BOOKS: Has money had its day?

By on December 11, 2013

We need a new way of measuring worth based on reputation, argues Joshua Klein, the author of Reputation Economics. However, reviewer Carole Stone doesn’t quite buy it.

I’ve spent my working life bringing people together and I know a lot of people, so I was confident that I’d find it easy to write a review of Reputation Economics. I was wrong. This book is definitely about more than who you know.

I was particularly looking forward to the first chapter: What is your mother worth? That’s not a trick question. Klein assures us it is ‘a serious inquiry such as you might be asked by a life insurance adjuster or a retirement community manager, or even a Mother’s Day gift card site.

The question assumes that all the elements of our lives that play a part in any human exchange – your values, who you know, what resources you have – can be boiled down to money alone.

The truth, says Klein, is that “you can’t just price love or happiness or loyalty; it’s incredibly difficult to quantify relationships.”

I can go along with that: I was devoted to my late mother; to me, she was indeed invaluable. Klein proposes, instead, quite a different way of judging what things and people are worth. It is reputation that matters: it’s “the closest thing we have for facilitating transactions.”

I was heartened by Klein’s suggestion that money isn’t everything. People judge your worth by a host of factors about you or your company other than money. Reputation economies don’t require financial systems to operate. That, says Klein, is eye-opening to most, and threatening to many.

As we have realised this year with the revelation of so many millions of military and defence secrets on the internet, our lives are being shaped by forces we don’t even know exist – not just by government but by commercial snoopers.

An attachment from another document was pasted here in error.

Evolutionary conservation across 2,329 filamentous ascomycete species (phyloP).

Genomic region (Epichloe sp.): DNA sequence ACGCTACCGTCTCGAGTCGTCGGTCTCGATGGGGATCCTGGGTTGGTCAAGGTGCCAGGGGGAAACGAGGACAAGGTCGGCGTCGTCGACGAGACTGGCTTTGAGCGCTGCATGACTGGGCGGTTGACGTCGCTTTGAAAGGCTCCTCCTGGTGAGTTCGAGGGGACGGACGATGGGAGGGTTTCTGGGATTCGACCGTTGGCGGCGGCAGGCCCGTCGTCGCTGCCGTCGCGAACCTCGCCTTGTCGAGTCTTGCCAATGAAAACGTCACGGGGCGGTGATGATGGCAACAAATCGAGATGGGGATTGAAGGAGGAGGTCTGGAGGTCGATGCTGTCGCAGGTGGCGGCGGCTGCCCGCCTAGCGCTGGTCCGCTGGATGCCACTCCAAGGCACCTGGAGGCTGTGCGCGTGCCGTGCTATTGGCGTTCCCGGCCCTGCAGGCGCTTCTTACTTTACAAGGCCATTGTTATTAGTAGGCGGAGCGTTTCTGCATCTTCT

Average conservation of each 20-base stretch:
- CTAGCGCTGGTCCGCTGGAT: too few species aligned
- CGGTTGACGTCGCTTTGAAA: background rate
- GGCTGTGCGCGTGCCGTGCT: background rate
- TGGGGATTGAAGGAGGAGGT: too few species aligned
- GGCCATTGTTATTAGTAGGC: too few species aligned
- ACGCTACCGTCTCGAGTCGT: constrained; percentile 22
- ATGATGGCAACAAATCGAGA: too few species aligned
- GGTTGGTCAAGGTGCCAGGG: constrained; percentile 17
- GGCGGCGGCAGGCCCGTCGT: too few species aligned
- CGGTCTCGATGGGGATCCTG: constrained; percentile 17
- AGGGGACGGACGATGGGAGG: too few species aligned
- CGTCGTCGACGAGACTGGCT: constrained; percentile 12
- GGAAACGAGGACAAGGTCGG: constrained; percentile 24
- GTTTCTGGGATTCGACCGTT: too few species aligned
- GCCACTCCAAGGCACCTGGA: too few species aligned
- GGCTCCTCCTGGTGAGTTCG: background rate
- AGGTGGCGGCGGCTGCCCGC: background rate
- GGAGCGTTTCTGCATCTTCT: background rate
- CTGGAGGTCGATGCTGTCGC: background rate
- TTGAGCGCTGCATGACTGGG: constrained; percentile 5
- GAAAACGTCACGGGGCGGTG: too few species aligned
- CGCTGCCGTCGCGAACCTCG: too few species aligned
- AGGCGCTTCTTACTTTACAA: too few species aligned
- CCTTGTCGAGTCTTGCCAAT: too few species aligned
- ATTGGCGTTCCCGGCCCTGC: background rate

They monitor our behaviour and habits and, on the basis of what they find, predict our future behaviour as consumers and charge us accordingly. Against the mighty computers and their programmers we seem largely powerless. But what if we could harness the power of these new technologies to empower the individual and not give global corporations all the best tunes?

According to Klein, a hacker and a consultant for the FBI, the CIA and Microsoft, we can: “The influx of powerful new methods of computer intelligence, sensor networks and social platforms is just beginning to shake the world of financial commerce in favour of a more human form of control and currency – reputation.”

It is Klein’s view that we have to stop thinking of money as the only way to exchange value. “As a means of exchange, reputation exceeds financial methods in terms of potential return,” he says.

I can understand this. The company where I now work – an international online market research agency – provides global and local reputation research support for governments, blue-chip companies, NGOs, think-tanks and smaller businesses.

Progressive organisations know how important reputation is. It’s the new mechanism of exchange. It’s like money, only better. We were wrong to have assumed that money is the only way to exchange value.

Take Amazon, for example. It had always assumed that customers were buying from it because it was cheaper than the high street. That was wrong. Research showed that what really appealed to Amazon’s customers wasn’t price, it was convenience. It was far easier to be sitting in front of the computer or using a smartphone to order something than staggering down some far-off superstore aisle.

I have no quarrel with most of this, but when Klein argues that reputation is the fundamental mechanism of exchange, I feel a bit restive.

Do we really want to abandon money and rely entirely on swapping goods and services? Didn’t we invent money because it saved us the trouble of having to bargain every time we did business over how many apples we could exchange for how many pears?

I understand that while cash is one medium of exchange, one kind of bargaining chip, reputation is another. People shop at John Lewis because they think the after-sales service and the quality will be good, not because it’s cheaper.

I accept that my buying decisions will be based not just on the sticker price but on what else I know about the product, and the companies making or selling it.

Somehow, I don’t see us abandoning money; it’s just too convenient. But I do welcome the possibility Klein puts before us of a new era of exchange in which reputation, rather than money, is the strongest currency of all.

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